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Old January 28, 2012, 01:35 PM   #9
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My first 30-06 loved good ol' RP CoreLokt factory loads. It was close to 2 yrs before I learned how to load better ammo but it was also my first centerfire rifle. If I hadn't bought the dies and components before I fired the factory loads (to generate once-fired brass ) it may have been a long time before I felt the need to load for a rifle.
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Old January 28, 2012, 07:28 PM   #10
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Quote:
Originally Posted by hooligan1
Simple question? hard answers.
The question is this: If a rifle shoots a factory cartridge very nicely, is it too much to ask it to shoot different bullet and powder combo's as well?

Next question: Should I keep buying different powders and components, to try to repeat the results from the said factory ammo.

(I am not yet at my wits end, but I'm getting close to my wifes,)
The powder, and the amount of powder are only two elements to obtaining good accuracy.

The fit of your cartridge to your chamber. (Only one part of which is headspace.)

The distance of the bullet to the rifling.

Bullet weight

Bullet velocity relationship with barrel's twist rate (stabilization)

Bullet velocity variation (got a Chronograph?)

Bullet velocity relationship with barrel's harmonic vibrations. (This is almost like magic)

Strength of crimp (a.k.a. bullet pull)

Some handloaders enjoy tinkering with these factors (and more) to find that (those) combinations that work best. I would liken it to those who enjoy stalking an animal more than the actual kill.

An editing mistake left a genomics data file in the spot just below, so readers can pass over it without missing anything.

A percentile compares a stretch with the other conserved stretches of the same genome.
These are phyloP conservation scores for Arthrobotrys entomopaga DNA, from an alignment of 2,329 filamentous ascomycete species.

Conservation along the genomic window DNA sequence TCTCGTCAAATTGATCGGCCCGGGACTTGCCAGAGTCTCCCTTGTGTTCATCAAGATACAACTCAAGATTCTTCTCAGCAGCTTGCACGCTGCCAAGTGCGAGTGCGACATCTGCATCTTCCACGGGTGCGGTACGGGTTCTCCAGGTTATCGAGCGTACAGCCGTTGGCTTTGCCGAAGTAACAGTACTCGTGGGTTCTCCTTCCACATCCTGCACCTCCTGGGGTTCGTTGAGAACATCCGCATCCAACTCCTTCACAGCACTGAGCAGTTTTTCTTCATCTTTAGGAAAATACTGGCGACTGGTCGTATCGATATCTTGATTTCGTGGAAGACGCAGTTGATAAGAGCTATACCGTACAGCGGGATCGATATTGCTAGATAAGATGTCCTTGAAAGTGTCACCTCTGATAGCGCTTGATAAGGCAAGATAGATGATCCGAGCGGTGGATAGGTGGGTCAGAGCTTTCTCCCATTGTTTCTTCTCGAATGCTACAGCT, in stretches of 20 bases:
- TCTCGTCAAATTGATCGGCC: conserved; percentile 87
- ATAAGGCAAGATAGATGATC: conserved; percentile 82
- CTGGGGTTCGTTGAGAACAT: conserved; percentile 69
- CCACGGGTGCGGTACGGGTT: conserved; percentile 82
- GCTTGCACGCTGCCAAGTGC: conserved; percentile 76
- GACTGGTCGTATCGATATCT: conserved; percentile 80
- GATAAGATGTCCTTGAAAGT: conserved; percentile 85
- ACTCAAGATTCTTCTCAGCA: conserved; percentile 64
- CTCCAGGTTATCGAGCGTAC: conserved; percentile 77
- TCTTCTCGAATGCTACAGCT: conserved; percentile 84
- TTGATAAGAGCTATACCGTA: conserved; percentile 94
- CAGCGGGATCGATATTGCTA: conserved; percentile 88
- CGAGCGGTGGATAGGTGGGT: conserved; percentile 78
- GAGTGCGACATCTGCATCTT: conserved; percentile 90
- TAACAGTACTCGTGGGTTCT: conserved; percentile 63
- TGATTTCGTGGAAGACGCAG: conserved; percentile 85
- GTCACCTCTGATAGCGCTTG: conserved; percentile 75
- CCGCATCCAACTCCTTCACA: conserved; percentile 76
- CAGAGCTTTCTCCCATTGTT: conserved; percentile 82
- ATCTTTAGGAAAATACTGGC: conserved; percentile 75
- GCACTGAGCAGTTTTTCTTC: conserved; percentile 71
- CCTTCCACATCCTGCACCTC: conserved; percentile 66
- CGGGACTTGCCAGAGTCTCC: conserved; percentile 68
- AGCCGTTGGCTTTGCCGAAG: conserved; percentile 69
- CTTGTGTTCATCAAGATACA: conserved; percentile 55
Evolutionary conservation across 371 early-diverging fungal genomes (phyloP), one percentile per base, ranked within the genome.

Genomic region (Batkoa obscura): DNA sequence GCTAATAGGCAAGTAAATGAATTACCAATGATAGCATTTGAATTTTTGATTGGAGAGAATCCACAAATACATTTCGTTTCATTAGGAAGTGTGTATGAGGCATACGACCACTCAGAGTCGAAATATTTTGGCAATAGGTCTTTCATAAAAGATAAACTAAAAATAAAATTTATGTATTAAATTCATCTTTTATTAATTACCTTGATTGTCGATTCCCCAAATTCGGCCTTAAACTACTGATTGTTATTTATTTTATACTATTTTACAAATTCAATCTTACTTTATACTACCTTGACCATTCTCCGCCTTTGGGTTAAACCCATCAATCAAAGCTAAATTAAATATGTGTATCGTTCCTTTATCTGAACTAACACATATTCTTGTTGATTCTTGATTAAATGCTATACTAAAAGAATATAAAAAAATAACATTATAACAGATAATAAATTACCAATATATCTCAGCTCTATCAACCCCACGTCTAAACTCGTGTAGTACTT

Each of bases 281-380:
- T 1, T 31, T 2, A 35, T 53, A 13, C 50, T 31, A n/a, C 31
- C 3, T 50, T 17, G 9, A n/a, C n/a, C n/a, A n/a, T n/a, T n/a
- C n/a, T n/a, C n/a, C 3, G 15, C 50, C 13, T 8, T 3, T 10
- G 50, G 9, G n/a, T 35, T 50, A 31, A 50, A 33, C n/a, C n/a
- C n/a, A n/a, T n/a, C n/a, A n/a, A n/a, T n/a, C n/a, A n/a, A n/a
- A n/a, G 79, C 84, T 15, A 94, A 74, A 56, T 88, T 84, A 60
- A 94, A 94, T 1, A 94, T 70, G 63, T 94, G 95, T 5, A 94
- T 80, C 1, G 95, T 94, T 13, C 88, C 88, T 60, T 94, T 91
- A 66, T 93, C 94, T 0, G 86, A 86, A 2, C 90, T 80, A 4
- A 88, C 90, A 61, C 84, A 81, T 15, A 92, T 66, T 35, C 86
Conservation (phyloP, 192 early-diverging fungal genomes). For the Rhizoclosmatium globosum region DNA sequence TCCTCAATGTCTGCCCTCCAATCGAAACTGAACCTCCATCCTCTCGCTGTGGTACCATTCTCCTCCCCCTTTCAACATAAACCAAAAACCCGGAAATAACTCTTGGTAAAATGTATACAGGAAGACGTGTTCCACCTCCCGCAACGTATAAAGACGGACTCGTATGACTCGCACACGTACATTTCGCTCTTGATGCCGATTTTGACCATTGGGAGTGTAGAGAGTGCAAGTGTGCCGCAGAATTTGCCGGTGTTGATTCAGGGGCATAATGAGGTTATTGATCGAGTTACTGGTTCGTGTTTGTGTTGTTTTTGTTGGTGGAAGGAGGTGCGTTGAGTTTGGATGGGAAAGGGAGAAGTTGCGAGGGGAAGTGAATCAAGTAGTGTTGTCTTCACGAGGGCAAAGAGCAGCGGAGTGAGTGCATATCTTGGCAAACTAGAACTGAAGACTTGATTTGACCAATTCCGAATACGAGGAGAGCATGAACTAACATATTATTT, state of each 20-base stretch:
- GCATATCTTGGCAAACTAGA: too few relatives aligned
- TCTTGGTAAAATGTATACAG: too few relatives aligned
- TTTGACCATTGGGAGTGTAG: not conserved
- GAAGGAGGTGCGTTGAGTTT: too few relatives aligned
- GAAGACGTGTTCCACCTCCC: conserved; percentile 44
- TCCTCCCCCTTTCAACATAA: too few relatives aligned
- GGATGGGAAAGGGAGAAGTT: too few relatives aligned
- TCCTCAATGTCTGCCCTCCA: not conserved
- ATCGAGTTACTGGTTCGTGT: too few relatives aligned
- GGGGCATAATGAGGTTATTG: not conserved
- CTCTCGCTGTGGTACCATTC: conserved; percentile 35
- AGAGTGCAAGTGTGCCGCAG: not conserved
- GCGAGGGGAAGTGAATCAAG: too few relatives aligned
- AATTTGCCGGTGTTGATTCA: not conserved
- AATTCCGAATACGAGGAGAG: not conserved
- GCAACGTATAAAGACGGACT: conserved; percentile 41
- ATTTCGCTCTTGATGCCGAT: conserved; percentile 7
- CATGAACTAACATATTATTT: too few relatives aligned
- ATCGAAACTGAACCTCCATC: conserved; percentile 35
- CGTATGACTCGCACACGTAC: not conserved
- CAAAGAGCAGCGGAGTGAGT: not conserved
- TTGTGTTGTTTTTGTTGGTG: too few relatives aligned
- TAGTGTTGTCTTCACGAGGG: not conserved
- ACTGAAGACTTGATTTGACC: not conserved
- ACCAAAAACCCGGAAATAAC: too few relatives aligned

I suggest, if you approach loading with that attitude, you will have a lot of wits' ends left at the end of the day than you do now.

It is an esoteric approach, and not for everybody. But I bet your rifle will be able to better factory ammunition if you find the right combination of brass, primer, powder, powder charge weight and cartridge dimensions.

This is the essential difference between handloading and reloading.

Good luck on your quest. Finding the "right" load is the bullseye.

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Old January 28, 2012, 07:36 PM   #11
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Do you use a chronograph? There is usually a velocity "sweet spot" for a rifle/bullet combo. Some of my rifles track the loading manual numbers pretty close, but others do not. Check the velocity of the commercial rounds from your rifle.
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Old January 29, 2012, 09:34 AM   #12
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No chrono as of now but, maybe in the future.
I wasn't really looking for a pep-talk, guy's, I have't quit working up loads,,, I have to load another test pattern today and next saturday, go to the range.

The bullet in question is that "long drink of water" 150 grn Swift Sirrocco II.
The rifle I have is a Weatherby Vanguard 7mm Rem Mag.
The powder that this bullet has shown "some" promise with is the H1000.
I talked to one of the Tech's from Swift, He told me to seat this bullet .030 to .050 of the lands. I have been seating it .040 of the lands. (he seemed to be right so far)
I have tried IMR 4350, IMR 4831, H4831 sc, H1000, IMR 7828, H 4350...
The rifle and scope are sound, maybe it's me, but I have shot this rifle for two years solid and I like it, no flinch or stupid distraction, other than an occaisional idiot shooting on my target.
I have also tried 160 Accubonds and they are coming along nicely and I feel like I am getting somewhere with those dudes and the IMR 7828, I am seating those bullets only .010 off the lands. I think I still have adjustment there, if needed.